The agency with which I signed on is excellent. But I think I am, at present, simply too fragile to do this job effectively. It is ripping too many scabs from wounds inflicted when I was a permanent teacher.
Have children become more difficult to handle – or is it simply that I have become, at fifty-nine, old, set in my ways and inflexible? The latter is probably true. But I also think standards of discipline have declined in our schools, partly in response to an increasing sense of having rights (but no responsibilities) amongst both the kids and, more worryingly, their parents. There is an increasing tendency to upbraid the teacher for being ‘aggressive’ or ‘confrontational’ rather than looking at the, at times appalling, behaviour of the class.
At one school I taught at, the person who was supposed to be setting the work refused to help me for the last two lessons because I had made a perfectly valid, if critical, comment about the quality of work set earlier.
What I am about to say will not surprise many of you, I suspect. Put it this way, I rarely experience teachers’ best and brightest classes when I come in as a supply teacher! As a breed, teachers take time off rarely and reluctantly and, when they do cave in, it is often the thought of teaching 11Z last thing on a Friday that influences them. Most of the groups I have taught last lesson at the various schools I’ve visited have been either bottom set or known to be tricky or both. In all honesty, most classes I have covered have been the kind of combination of miscreants who cause their regular teachers stress and illness in the first place.
It doesn’t matter how good I was as both teacher and disciplinarian in the past. In the present, in lessons which are one-offs and in which I have no knowledge of the kids, my past makes no difference at all. My classroom management strategies are irrelevant and, I suspect, seen as old-fashioned by many of the teachers I come across. The profession has moved on since I left – and some of the new ways of doing things do not, in my view, work.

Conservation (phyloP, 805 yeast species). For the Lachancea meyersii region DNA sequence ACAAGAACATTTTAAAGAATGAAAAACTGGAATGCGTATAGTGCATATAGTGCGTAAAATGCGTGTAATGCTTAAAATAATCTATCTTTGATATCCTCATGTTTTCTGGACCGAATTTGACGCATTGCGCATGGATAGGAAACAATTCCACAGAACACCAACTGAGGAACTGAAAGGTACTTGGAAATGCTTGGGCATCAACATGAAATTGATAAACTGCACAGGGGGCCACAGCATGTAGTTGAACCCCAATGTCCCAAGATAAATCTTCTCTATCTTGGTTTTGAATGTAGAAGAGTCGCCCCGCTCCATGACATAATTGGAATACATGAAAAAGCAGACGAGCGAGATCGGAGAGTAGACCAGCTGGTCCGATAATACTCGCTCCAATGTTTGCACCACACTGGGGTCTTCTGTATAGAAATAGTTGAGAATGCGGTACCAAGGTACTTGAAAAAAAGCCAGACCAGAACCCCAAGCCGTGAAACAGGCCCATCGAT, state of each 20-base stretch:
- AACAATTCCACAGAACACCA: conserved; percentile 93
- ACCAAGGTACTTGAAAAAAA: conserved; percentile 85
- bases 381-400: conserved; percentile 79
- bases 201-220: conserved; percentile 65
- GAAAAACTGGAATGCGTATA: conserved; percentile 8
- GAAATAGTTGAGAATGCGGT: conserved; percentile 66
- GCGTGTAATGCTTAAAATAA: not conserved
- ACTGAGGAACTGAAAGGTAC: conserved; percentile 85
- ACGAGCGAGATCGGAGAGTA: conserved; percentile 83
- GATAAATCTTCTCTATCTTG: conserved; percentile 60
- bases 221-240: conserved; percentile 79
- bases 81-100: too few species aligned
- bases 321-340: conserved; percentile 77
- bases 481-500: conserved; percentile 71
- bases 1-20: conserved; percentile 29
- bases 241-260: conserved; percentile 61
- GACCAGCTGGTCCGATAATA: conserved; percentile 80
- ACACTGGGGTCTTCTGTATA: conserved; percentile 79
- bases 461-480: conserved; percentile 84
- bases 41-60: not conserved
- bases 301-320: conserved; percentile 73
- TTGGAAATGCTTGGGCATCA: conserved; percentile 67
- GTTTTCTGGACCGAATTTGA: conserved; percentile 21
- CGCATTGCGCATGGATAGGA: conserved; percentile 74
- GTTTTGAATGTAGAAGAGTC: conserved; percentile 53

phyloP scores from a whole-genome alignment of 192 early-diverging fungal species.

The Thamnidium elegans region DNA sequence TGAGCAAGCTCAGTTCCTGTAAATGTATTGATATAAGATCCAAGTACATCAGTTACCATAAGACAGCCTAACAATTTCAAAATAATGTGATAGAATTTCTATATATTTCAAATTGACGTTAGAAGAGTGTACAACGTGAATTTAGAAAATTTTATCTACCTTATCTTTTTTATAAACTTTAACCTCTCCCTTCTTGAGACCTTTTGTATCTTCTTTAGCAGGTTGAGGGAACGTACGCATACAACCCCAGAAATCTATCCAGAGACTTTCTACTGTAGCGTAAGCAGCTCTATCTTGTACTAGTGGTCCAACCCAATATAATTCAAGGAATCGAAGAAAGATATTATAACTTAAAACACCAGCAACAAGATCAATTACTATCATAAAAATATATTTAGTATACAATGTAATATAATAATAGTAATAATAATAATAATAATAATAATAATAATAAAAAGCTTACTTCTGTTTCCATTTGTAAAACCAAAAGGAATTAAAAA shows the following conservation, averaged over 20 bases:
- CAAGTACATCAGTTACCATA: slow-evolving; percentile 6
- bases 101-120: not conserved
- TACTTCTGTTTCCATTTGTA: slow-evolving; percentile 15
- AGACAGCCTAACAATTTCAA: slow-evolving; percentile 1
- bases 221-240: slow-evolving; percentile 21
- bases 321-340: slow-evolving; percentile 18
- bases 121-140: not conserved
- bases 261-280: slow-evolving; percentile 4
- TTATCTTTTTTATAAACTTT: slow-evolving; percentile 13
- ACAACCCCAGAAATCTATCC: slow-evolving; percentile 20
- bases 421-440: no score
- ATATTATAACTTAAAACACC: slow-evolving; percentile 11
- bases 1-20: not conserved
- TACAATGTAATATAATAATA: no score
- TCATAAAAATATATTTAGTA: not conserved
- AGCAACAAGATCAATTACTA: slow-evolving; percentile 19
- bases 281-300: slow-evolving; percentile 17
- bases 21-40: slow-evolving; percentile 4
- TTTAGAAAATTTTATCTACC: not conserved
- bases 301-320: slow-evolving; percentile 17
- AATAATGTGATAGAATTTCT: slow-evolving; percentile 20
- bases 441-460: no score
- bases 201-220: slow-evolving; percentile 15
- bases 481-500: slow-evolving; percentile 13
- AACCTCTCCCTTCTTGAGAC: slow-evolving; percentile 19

But it is no longer any of my business. If teachers want to seat their pupils in sixes round three tables put together, that is up to them. I am, I suspect, seen as a reactionary old bag because my preference is to have the little dears in twos, and avoiding friendships duos, in serried ranks facing me! My habit, with really difficult small classes, of putting the buggers one to a desk would, I feel sure, be seen as Victorian and bordering on child abuse.
I feel really disheartened at present and very stressed by the whole thing. Today’s back pain is, I feel, a warning sign. It is my body communicating pretty strongly. It is a physical acknowledgement that I am not, sad to relate, in step with the current education system or the philosophy behind most schools’ treatment of poor behaviour.
I do not give up easily – and I am not going to rush into a decision with regard to supply teaching either. There have been some lovely days, and some of the schools have been a real joy to work in. Many of the children are delightful, though held back by their naughtier, more dominant, classmates. But I may have to admit defeat in the end. It may be that I – rebellious, lively and inspiring as I was – have become a dinosaur, a creature which has become extinct and is having trouble admitting to that.
I cannot resume a life of pain and constant panic. I have had quite enough of that over the past few years. My aching back and the unstoppable, albeit brief, monsoon of tears, do not constitute a good sign. I have ignored warnings of this nature in the past – and the result has never been positive.
The dinosaurs, dying, gave way to other creatures better adapted to the landscape as it evolved. So in teaching: Younger minds are, I am sure, more elastic and, thus, better able to cope with the slings and arrows of education’s more outrageous fortune.
An Alienora may not be what the modern educational world needs/wants – and that world may not be good for me.
Yes, I feel exposed.